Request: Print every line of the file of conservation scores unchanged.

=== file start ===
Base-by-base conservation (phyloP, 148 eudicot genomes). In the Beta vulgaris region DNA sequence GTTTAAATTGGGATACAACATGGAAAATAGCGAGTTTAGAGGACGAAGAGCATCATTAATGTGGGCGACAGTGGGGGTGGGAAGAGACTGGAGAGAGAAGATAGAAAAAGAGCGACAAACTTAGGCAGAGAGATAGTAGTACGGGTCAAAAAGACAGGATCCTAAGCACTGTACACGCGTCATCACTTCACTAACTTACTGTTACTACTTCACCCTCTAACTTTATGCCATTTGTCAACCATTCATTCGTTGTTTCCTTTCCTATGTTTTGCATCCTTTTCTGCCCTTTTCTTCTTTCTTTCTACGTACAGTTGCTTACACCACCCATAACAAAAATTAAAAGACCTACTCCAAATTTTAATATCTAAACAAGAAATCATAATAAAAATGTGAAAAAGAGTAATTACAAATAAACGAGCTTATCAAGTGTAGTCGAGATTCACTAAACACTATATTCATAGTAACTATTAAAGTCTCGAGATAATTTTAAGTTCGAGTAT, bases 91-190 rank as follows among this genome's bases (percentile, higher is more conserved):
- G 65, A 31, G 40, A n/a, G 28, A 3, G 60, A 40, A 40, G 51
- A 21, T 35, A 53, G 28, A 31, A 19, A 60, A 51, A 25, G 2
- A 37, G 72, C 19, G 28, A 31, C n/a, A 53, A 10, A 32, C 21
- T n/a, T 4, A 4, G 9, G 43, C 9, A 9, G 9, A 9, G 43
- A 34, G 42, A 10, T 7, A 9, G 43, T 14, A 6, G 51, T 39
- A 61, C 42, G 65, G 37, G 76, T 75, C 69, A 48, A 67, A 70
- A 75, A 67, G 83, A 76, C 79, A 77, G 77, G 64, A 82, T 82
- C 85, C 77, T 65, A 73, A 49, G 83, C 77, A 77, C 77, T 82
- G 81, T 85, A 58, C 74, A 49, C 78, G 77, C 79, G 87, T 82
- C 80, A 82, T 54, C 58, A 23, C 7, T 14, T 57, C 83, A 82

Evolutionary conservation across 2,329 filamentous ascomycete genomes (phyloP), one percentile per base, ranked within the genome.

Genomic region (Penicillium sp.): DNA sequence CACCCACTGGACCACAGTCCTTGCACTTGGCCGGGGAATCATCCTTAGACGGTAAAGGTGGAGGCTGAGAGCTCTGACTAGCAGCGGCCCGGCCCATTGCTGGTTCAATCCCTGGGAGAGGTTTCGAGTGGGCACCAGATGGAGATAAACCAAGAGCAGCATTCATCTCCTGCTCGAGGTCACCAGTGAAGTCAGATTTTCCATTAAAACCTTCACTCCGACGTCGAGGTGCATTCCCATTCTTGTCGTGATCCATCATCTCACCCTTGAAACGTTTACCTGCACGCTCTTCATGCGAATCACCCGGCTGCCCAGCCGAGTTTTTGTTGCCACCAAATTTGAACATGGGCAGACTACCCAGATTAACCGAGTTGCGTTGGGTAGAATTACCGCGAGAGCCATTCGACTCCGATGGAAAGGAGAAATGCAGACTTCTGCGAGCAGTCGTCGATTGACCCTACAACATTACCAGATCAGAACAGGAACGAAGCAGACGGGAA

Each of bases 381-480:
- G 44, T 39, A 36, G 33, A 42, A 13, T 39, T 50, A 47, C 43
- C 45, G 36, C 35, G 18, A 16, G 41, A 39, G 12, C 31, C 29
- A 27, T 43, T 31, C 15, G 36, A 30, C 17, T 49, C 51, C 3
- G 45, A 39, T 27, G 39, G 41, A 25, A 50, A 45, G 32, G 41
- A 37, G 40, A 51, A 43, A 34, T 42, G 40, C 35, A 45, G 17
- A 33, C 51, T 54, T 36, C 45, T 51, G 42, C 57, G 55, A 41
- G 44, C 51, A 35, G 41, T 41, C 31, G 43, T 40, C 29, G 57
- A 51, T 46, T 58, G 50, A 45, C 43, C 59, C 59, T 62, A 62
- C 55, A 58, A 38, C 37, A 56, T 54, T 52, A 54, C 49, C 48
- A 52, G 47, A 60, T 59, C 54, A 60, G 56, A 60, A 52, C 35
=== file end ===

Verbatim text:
Base-by-base conservation (phyloP, 148 eudicot genomes). In the Beta vulgaris region DNA sequence GTTTAAATTGGGATACAACATGGAAAATAGCGAGTTTAGAGGACGAAGAGCATCATTAATGTGGGCGACAGTGGGGGTGGGAAGAGACTGGAGAGAGAAGATAGAAAAAGAGCGACAAACTTAGGCAGAGAGATAGTAGTACGGGTCAAAAAGACAGGATCCTAAGCACTGTACACGCGTCATCACTTCACTAACTTACTGTTACTACTTCACCCTCTAACTTTATGCCATTTGTCAACCATTCATTCGTTGTTTCCTTTCCTATGTTTTGCATCCTTTTCTGCCCTTTTCTTCTTTCTTTCTACGTACAGTTGCTTACACCACCCATAACAAAAATTAAAAGACCTACTCCAAATTTTAATATCTAAACAAGAAATCATAATAAAAATGTGAAAAAGAGTAATTACAAATAAACGAGCTTATCAAGTGTAGTCGAGATTCACTAAACACTATATTCATAGTAACTATTAAAGTCTCGAGATAATTTTAAGTTCGAGTAT, bases 91-190 rank as follows among this genome's bases (percentile, higher is more conserved):
- G 65, A 31, G 40, A n/a, G 28, A 3, G 60, A 40, A 40, G 51
- A 21, T 35, A 53, G 28, A 31, A 19, A 60, A 51, A 25, G 2
- A 37, G 72, C 19, G 28, A 31, C n/a, A 53, A 10, A 32, C 21
- T n/a, T 4, A 4, G 9, G 43, C 9, A 9, G 9, A 9, G 43
- A 34, G 42, A 10, T 7, A 9, G 43, T 14, A 6, G 51, T 39
- A 61, C 42, G 65, G 37, G 76, T 75, C 69, A 48, A 67, A 70
- A 75, A 67, G 83, A 76, C 79, A 77, G 77, G 64, A 82, T 82
- C 85, C 77, T 65, A 73, A 49, G 83, C 77, A 77, C 77, T 82
- G 81, T 85, A 58, C 74, A 49, C 78, G 77, C 79, G 87, T 82
- C 80, A 82, T 54, C 58, A 23, C 7, T 14, T 57, C 83, A 82

Evolutionary conservation across 2,329 filamentous ascomycete genomes (phyloP), one percentile per base, ranked within the genome.

Genomic region (Penicillium sp.): DNA sequence CACCCACTGGACCACAGTCCTTGCACTTGGCCGGGGAATCATCCTTAGACGGTAAAGGTGGAGGCTGAGAGCTCTGACTAGCAGCGGCCCGGCCCATTGCTGGTTCAATCCCTGGGAGAGGTTTCGAGTGGGCACCAGATGGAGATAAACCAAGAGCAGCATTCATCTCCTGCTCGAGGTCACCAGTGAAGTCAGATTTTCCATTAAAACCTTCACTCCGACGTCGAGGTGCATTCCCATTCTTGTCGTGATCCATCATCTCACCCTTGAAACGTTTACCTGCACGCTCTTCATGCGAATCACCCGGCTGCCCAGCCGAGTTTTTGTTGCCACCAAATTTGAACATGGGCAGACTACCCAGATTAACCGAGTTGCGTTGGGTAGAATTACCGCGAGAGCCATTCGACTCCGATGGAAAGGAGAAATGCAGACTTCTGCGAGCAGTCGTCGATTGACCCTACAACATTACCAGATCAGAACAGGAACGAAGCAGACGGGAA

Each of bases 381-480:
- G 44, T 39, A 36, G 33, A 42, A 13, T 39, T 50, A 47, C 43
- C 45, G 36, C 35, G 18, A 16, G 41, A 39, G 12, C 31, C 29
- A 27, T 43, T 31, C 15, G 36, A 30, C 17, T 49, C 51, C 3
- G 45, A 39, T 27, G 39, G 41, A 25, A 50, A 45, G 32, G 41
- A 37, G 40, A 51, A 43, A 34, T 42, G 40, C 35, A 45, G 17
- A 33, C 51, T 54, T 36, C 45, T 51, G 42, C 57, G 55, A 41
- G 44, C 51, A 35, G 41, T 41, C 31, G 43, T 40, C 29, G 57
- A 51, T 46, T 58, G 50, A 45, C 43, C 59, C 59, T 62, A 62
- C 55, A 58, A 38, C 37, A 56, T 54, T 52, A 54, C 49, C 48
- A 52, G 47, A 60, T 59, C 54, A 60, G 56, A 60, A 52, C 35